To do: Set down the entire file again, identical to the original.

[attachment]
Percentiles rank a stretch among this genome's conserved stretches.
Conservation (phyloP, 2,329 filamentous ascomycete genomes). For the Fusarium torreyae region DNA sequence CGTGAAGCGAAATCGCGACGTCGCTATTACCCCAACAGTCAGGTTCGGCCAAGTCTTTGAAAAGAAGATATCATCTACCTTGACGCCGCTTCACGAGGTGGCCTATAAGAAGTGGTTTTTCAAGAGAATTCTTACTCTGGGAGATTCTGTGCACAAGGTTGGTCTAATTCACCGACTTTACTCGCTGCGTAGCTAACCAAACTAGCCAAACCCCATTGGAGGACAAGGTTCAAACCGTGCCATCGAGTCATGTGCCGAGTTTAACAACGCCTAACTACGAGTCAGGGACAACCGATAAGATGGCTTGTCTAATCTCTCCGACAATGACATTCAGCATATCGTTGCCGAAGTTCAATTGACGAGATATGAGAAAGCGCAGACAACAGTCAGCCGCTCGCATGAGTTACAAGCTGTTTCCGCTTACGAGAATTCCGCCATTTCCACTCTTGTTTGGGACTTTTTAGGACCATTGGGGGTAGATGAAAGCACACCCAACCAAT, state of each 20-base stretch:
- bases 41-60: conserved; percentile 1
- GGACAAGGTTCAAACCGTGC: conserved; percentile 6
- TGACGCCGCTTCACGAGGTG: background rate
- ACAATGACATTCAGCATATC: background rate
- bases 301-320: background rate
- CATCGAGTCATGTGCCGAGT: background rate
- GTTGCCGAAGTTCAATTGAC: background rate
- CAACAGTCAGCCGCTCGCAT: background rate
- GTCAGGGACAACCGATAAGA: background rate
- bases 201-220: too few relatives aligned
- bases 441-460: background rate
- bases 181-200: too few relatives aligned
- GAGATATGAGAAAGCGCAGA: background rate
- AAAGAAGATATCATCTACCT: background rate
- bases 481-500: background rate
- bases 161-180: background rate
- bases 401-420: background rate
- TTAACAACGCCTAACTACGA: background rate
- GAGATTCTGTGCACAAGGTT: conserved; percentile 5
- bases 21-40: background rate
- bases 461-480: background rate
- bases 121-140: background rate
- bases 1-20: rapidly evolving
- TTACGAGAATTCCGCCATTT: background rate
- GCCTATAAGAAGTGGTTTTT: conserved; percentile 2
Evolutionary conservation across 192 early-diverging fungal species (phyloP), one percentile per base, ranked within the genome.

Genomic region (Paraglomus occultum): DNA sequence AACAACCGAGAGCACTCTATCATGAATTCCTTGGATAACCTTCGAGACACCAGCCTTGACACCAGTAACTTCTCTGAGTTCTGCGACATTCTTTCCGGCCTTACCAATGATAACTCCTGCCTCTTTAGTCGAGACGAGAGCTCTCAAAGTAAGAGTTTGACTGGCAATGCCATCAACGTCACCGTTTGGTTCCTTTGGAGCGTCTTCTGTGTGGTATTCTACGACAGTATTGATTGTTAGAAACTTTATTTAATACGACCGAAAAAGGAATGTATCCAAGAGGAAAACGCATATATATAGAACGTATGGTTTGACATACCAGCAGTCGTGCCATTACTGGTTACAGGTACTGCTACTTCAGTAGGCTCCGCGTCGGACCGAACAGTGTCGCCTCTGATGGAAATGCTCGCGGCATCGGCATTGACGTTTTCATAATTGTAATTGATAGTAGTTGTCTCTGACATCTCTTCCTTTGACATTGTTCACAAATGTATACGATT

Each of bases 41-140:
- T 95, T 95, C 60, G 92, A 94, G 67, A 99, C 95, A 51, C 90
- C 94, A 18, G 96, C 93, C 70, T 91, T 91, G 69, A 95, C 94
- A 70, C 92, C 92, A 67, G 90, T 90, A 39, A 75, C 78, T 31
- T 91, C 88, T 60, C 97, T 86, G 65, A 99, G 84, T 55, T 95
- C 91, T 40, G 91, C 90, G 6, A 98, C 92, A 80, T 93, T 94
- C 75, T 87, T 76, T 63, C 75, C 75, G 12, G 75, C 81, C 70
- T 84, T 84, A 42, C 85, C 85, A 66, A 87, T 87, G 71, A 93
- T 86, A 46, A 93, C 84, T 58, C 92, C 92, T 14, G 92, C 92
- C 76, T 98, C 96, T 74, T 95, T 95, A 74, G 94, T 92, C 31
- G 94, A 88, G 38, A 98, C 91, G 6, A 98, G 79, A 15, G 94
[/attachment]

Percentiles rank a stretch among this genome's conserved stretches.
Conservation (phyloP, 2,329 filamentous ascomycete genomes). For the Fusarium torreyae region DNA sequence CGTGAAGCGAAATCGCGACGTCGCTATTACCCCAACAGTCAGGTTCGGCCAAGTCTTTGAAAAGAAGATATCATCTACCTTGACGCCGCTTCACGAGGTGGCCTATAAGAAGTGGTTTTTCAAGAGAATTCTTACTCTGGGAGATTCTGTGCACAAGGTTGGTCTAATTCACCGACTTTACTCGCTGCGTAGCTAACCAAACTAGCCAAACCCCATTGGAGGACAAGGTTCAAACCGTGCCATCGAGTCATGTGCCGAGTTTAACAACGCCTAACTACGAGTCAGGGACAACCGATAAGATGGCTTGTCTAATCTCTCCGACAATGACATTCAGCATATCGTTGCCGAAGTTCAATTGACGAGATATGAGAAAGCGCAGACAACAGTCAGCCGCTCGCATGAGTTACAAGCTGTTTCCGCTTACGAGAATTCCGCCATTTCCACTCTTGTTTGGGACTTTTTAGGACCATTGGGGGTAGATGAAAGCACACCCAACCAAT, state of each 20-base stretch:
- bases 41-60: conserved; percentile 1
- GGACAAGGTTCAAACCGTGC: conserved; percentile 6
- TGACGCCGCTTCACGAGGTG: background rate
- ACAATGACATTCAGCATATC: background rate
- bases 301-320: background rate
- CATCGAGTCATGTGCCGAGT: background rate
- GTTGCCGAAGTTCAATTGAC: background rate
- CAACAGTCAGCCGCTCGCAT: background rate
- GTCAGGGACAACCGATAAGA: background rate
- bases 201-220: too few relatives aligned
- bases 441-460: background rate
- bases 181-200: too few relatives aligned
- GAGATATGAGAAAGCGCAGA: background rate
- AAAGAAGATATCATCTACCT: background rate
- bases 481-500: background rate
- bases 161-180: background rate
- bases 401-420: background rate
- TTAACAACGCCTAACTACGA: background rate
- GAGATTCTGTGCACAAGGTT: conserved; percentile 5
- bases 21-40: background rate
- bases 461-480: background rate
- bases 121-140: background rate
- bases 1-20: rapidly evolving
- TTACGAGAATTCCGCCATTT: background rate
- GCCTATAAGAAGTGGTTTTT: conserved; percentile 2
Evolutionary conservation across 192 early-diverging fungal species (phyloP), one percentile per base, ranked within the genome.

Genomic region (Paraglomus occultum): DNA sequence AACAACCGAGAGCACTCTATCATGAATTCCTTGGATAACCTTCGAGACACCAGCCTTGACACCAGTAACTTCTCTGAGTTCTGCGACATTCTTTCCGGCCTTACCAATGATAACTCCTGCCTCTTTAGTCGAGACGAGAGCTCTCAAAGTAAGAGTTTGACTGGCAATGCCATCAACGTCACCGTTTGGTTCCTTTGGAGCGTCTTCTGTGTGGTATTCTACGACAGTATTGATTGTTAGAAACTTTATTTAATACGACCGAAAAAGGAATGTATCCAAGAGGAAAACGCATATATATAGAACGTATGGTTTGACATACCAGCAGTCGTGCCATTACTGGTTACAGGTACTGCTACTTCAGTAGGCTCCGCGTCGGACCGAACAGTGTCGCCTCTGATGGAAATGCTCGCGGCATCGGCATTGACGTTTTCATAATTGTAATTGATAGTAGTTGTCTCTGACATCTCTTCCTTTGACATTGTTCACAAATGTATACGATT

Each of bases 41-140:
- T 95, T 95, C 60, G 92, A 94, G 67, A 99, C 95, A 51, C 90
- C 94, A 18, G 96, C 93, C 70, T 91, T 91, G 69, A 95, C 94
- A 70, C 92, C 92, A 67, G 90, T 90, A 39, A 75, C 78, T 31
- T 91, C 88, T 60, C 97, T 86, G 65, A 99, G 84, T 55, T 95
- C 91, T 40, G 91, C 90, G 6, A 98, C 92, A 80, T 93, T 94
- C 75, T 87, T 76, T 63, C 75, C 75, G 12, G 75, C 81, C 70
- T 84, T 84, A 42, C 85, C 85, A 66, A 87, T 87, G 71, A 93
- T 86, A 46, A 93, C 84, T 58, C 92, C 92, T 14, G 92, C 92
- C 76, T 98, C 96, T 74, T 95, T 95, A 74, G 94, T 92, C 31
- G 94, A 88, G 38, A 98, C 91, G 6, A 98, G 79, A 15, G 94